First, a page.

A trade agreement which New Zealand is champing at the bit to sign promises billions of dollars in extra export earnings and thousands of new jobs, according to the minister in charge, Tim Groser.
Groser seems almost overcome with excitement at the thought of all that extra dosh and employment. As it is his job to facilitate such deals, one can excuse his fervour for the TPP agreement - the Trans Pacific Partnership - which he passionately hopes will be signed off, in some form, this year.
He is quick to rebut the naysayers. Essentially, his argument is that their worst-case scenarios for the things that we may have to forgo in order to be part of this wondrous new trade alliance - dismantling Pharmac, say, or breaking up Fonterra in the interests of a "level playing field" - won't happen.
He reckons that with a few tweaks to Pharmac here, an alteration to parallel importing there, some redistribution of council contracts over there, we'll be able to maintain all the meagre benefits the public of New Zealand enjoy without upsetting our very powerful trading partners - the US, Canada and Japan among them.
Trust our negotiators, they know what they are doing, he says cheerfully.
I'm sure most New Zealanders do trust our negotiators to do the best they can. That said, many of us can't help but imagine them, metaphorically, pants down and bent over when more powerful trading partners meet them in the negotiating room.
Stoking the scepticism are some of the things that will be in the TPP, such as "investor-state dispute settlement" (ISDS) clauses. Such clauses allow overseas investors to sue a government when anything upsets the profitability of their investments in that country.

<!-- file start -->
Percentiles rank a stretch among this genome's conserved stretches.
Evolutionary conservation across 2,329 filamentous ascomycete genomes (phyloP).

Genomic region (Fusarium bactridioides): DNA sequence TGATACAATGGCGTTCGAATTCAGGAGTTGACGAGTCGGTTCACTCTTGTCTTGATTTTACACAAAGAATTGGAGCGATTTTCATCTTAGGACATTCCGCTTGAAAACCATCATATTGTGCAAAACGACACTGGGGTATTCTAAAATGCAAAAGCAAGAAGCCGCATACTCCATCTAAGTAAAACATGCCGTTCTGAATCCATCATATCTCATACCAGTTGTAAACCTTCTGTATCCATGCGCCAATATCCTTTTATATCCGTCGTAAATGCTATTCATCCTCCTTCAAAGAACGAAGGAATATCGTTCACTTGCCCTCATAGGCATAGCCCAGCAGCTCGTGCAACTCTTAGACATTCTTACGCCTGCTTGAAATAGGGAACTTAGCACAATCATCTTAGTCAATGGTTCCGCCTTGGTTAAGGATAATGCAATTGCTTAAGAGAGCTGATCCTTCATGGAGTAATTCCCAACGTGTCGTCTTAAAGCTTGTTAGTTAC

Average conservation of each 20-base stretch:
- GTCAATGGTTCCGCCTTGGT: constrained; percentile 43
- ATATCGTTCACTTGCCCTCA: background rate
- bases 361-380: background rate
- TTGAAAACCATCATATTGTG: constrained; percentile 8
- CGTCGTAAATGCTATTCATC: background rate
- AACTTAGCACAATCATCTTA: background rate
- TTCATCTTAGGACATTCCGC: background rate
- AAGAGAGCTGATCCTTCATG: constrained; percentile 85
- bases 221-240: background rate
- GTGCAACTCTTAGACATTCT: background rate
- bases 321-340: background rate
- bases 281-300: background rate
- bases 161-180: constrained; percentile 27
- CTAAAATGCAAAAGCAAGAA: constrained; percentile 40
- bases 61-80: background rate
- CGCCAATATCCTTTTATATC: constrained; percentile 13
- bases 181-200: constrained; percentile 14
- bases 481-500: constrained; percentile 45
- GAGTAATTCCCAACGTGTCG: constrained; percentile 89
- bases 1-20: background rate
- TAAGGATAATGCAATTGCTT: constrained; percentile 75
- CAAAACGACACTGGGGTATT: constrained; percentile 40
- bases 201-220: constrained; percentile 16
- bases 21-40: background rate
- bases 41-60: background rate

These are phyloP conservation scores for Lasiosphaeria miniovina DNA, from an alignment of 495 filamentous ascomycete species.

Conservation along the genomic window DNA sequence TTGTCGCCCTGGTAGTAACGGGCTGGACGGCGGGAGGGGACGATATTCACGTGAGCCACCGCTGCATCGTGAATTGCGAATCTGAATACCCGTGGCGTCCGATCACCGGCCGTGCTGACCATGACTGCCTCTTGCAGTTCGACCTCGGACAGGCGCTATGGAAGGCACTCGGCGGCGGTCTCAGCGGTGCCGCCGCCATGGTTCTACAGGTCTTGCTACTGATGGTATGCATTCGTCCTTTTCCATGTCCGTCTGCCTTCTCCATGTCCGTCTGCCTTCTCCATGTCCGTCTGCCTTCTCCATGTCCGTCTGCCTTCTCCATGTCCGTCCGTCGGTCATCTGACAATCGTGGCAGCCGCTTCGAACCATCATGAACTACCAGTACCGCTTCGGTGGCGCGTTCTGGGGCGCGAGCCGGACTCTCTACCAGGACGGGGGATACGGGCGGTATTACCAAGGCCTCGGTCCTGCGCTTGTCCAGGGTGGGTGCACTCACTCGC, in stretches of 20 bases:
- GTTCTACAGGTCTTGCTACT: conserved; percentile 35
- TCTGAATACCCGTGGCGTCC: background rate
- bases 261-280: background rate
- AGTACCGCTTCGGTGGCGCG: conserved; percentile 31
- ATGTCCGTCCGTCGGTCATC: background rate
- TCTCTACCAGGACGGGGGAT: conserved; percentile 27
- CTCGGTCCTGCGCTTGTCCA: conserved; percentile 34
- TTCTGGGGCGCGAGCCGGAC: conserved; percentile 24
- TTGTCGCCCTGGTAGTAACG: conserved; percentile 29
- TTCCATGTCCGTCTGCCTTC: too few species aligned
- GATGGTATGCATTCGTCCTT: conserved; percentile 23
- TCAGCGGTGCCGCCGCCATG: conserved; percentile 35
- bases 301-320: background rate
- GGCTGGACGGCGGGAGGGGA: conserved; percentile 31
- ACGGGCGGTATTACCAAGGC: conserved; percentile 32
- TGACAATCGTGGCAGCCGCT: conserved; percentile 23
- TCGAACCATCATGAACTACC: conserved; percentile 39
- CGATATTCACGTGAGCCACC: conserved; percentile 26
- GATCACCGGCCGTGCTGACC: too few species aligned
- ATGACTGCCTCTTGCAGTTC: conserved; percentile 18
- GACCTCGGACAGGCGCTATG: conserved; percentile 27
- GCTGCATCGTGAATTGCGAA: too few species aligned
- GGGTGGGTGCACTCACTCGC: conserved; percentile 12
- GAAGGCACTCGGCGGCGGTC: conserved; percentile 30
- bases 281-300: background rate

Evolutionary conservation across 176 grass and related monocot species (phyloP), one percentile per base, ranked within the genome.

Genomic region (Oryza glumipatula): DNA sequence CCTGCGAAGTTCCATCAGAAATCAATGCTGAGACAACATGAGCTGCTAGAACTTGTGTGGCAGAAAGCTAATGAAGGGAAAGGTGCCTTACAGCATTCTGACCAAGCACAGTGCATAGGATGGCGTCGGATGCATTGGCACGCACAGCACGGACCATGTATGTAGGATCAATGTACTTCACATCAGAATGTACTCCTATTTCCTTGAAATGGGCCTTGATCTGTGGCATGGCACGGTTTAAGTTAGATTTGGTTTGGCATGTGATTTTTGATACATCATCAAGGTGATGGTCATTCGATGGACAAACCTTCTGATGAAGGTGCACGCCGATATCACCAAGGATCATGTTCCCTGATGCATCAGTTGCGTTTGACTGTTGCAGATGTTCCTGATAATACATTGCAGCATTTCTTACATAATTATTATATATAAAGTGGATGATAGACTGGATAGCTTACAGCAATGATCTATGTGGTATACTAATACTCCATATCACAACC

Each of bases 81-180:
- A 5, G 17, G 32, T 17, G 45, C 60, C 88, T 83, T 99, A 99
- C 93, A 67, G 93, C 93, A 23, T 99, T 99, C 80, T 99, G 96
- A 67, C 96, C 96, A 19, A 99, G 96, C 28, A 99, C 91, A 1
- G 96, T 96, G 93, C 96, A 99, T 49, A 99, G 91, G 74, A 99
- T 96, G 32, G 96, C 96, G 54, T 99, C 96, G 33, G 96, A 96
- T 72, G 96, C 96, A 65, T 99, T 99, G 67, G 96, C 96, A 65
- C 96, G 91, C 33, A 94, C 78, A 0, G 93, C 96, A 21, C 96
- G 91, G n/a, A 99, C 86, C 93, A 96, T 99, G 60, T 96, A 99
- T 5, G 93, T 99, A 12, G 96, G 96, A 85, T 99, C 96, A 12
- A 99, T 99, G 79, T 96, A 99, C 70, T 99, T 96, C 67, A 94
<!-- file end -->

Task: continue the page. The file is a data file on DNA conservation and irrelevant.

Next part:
Under such clauses in other trade agreements, three corporations have sued the Mexican Government after it put a tax on high-fructose corn syrup.
Australia is fighting cigarette-maker Phillip Morris in an international tribunal, because, when its government introduced plain packaging for cigarettes, it was considered to have jeopardised the corporation's profitability and so contravened an ISDS clause in a 1993 treaty. (Australians say they won't agree to ISDS clauses in future, including in the TPP; New Zealand has asked for no such exemption).
Ecuador has been ordered to pay Occidental Petroleum US$1.77 billion after it terminated the company's oil contract - even though the original breach of contract was Occidental's.
There is no shortage of such examples and we can only hope New Zealand is not added to the list if and when our future governments find themselves at the mercy of the legal departments of multinationals.
Fair enough that the current Government, which has a popular mandate, is seeking ways to make New Zealand richer and is prepared to allow business an unparalleled ability to influence the way our laws are shaped and public money used to further that aim. They don't make any secret of it and continue to receive support.
But New Zealanders who would like to ensure that our politicians retain the final say over how our assets are used and our laws made, may soon find themselves on the wrong side of history.